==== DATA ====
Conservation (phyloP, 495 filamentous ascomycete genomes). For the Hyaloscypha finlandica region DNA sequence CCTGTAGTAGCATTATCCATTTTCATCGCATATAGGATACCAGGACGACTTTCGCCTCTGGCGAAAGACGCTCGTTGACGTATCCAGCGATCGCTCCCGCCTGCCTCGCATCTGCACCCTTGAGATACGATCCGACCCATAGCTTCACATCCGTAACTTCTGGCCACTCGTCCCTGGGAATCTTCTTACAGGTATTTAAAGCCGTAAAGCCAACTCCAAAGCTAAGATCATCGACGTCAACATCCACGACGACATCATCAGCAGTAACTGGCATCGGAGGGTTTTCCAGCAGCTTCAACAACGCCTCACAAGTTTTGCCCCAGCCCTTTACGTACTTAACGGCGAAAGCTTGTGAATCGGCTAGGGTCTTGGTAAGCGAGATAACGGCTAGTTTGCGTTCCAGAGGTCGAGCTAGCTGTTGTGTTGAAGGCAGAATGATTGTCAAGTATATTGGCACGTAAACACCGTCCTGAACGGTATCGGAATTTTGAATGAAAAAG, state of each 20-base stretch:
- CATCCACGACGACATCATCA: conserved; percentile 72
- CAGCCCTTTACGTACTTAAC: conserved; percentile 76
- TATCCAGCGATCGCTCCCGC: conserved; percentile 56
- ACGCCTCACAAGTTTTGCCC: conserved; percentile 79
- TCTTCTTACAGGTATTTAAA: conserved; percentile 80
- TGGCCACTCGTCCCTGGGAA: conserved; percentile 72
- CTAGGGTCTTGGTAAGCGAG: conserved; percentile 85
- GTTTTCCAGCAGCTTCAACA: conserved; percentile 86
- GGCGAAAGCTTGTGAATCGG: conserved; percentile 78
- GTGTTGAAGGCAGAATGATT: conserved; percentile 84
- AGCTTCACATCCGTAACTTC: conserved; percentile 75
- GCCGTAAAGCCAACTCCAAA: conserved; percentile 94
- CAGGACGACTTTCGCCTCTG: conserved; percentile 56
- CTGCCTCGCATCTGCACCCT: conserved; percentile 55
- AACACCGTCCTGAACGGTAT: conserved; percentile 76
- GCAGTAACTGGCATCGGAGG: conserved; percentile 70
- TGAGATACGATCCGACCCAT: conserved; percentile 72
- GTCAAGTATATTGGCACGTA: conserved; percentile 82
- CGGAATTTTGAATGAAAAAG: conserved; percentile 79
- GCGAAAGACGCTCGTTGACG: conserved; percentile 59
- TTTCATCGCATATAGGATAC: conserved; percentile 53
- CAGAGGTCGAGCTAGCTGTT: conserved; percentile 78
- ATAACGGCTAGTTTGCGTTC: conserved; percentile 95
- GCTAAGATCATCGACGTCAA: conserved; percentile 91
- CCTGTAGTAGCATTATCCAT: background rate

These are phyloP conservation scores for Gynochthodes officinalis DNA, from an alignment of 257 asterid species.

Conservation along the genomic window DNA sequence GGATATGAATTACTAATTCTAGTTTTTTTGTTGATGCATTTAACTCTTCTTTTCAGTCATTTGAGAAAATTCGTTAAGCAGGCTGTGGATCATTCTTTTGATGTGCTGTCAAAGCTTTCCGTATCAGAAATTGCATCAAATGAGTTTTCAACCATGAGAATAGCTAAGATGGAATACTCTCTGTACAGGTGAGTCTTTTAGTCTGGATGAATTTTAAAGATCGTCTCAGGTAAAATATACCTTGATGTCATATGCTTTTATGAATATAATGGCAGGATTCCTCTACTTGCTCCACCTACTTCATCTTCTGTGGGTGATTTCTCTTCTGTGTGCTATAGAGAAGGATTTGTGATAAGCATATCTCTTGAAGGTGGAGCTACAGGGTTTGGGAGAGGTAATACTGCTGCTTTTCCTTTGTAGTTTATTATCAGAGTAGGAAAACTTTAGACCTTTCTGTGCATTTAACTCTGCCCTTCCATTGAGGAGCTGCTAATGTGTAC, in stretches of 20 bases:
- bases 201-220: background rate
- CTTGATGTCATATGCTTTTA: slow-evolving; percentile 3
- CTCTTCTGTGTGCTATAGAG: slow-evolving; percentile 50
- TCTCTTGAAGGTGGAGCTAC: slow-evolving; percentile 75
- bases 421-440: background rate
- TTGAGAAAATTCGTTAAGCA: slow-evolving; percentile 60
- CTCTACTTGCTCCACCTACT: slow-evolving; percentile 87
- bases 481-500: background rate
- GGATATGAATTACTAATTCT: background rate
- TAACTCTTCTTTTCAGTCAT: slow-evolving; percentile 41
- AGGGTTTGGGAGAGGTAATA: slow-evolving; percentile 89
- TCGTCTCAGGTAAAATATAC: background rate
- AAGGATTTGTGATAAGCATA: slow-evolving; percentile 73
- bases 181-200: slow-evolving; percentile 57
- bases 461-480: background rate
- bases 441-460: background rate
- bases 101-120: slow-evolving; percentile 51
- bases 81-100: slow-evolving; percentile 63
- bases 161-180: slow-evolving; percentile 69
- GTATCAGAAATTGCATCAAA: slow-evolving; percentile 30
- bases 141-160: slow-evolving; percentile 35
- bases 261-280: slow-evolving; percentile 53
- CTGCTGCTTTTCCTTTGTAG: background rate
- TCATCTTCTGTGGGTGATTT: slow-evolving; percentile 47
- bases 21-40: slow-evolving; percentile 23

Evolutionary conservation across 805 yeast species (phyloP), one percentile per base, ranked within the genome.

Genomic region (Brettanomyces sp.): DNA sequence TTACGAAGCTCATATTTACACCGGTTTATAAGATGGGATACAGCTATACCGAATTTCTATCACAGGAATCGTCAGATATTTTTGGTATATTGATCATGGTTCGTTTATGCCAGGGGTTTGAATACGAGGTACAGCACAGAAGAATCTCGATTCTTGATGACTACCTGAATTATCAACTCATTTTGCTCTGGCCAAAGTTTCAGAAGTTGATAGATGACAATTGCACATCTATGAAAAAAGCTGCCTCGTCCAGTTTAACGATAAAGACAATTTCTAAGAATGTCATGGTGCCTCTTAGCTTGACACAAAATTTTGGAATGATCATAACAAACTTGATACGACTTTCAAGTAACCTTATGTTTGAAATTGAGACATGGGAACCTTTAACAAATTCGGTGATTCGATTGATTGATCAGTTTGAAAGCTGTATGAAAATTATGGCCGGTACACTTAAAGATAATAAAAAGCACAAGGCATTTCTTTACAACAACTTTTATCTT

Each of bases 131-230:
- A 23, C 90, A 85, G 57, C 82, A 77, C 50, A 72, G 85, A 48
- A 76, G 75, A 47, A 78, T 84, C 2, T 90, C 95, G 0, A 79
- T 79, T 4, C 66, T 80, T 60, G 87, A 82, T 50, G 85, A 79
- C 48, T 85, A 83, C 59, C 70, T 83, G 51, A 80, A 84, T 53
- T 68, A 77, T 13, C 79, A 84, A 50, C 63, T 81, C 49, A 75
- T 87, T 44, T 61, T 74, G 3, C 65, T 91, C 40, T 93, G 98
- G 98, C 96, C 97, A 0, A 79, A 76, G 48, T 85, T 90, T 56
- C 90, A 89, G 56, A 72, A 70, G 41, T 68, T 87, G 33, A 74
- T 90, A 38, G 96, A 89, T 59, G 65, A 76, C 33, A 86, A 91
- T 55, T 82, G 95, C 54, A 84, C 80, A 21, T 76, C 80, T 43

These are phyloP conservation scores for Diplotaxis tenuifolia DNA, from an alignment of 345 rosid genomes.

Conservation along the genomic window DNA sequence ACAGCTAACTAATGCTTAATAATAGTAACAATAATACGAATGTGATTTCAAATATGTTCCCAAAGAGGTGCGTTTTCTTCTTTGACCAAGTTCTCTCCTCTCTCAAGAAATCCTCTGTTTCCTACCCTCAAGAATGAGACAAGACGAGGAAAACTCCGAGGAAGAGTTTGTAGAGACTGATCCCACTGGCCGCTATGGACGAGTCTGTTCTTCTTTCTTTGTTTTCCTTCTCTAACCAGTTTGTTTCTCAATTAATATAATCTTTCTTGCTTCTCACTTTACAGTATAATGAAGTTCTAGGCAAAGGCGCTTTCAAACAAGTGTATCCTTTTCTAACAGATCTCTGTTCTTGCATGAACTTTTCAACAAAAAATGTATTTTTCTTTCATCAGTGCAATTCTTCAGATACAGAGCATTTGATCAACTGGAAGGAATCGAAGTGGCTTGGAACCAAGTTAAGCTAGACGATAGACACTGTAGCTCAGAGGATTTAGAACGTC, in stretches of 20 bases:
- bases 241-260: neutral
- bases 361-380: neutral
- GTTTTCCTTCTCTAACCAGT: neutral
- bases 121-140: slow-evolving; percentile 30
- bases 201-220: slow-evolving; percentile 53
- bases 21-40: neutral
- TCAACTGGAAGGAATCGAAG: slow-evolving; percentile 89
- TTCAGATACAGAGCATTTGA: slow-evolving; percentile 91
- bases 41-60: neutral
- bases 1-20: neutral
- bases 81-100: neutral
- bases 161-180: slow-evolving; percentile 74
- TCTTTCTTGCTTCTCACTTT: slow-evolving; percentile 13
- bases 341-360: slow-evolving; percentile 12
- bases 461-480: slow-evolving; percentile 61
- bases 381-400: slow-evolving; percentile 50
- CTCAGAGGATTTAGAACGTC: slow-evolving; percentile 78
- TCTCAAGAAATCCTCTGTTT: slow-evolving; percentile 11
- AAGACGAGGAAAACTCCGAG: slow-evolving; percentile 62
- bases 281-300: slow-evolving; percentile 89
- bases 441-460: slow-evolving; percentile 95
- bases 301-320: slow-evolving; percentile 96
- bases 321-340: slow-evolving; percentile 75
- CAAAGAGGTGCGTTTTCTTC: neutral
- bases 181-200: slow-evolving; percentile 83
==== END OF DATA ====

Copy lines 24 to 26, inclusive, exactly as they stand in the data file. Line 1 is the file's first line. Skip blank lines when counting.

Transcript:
- ATAACGGCTAGTTTGCGTTC: conserved; percentile 95
- GCTAAGATCATCGACGTCAA: conserved; percentile 91
- CCTGTAGTAGCATTATCCAT: background rate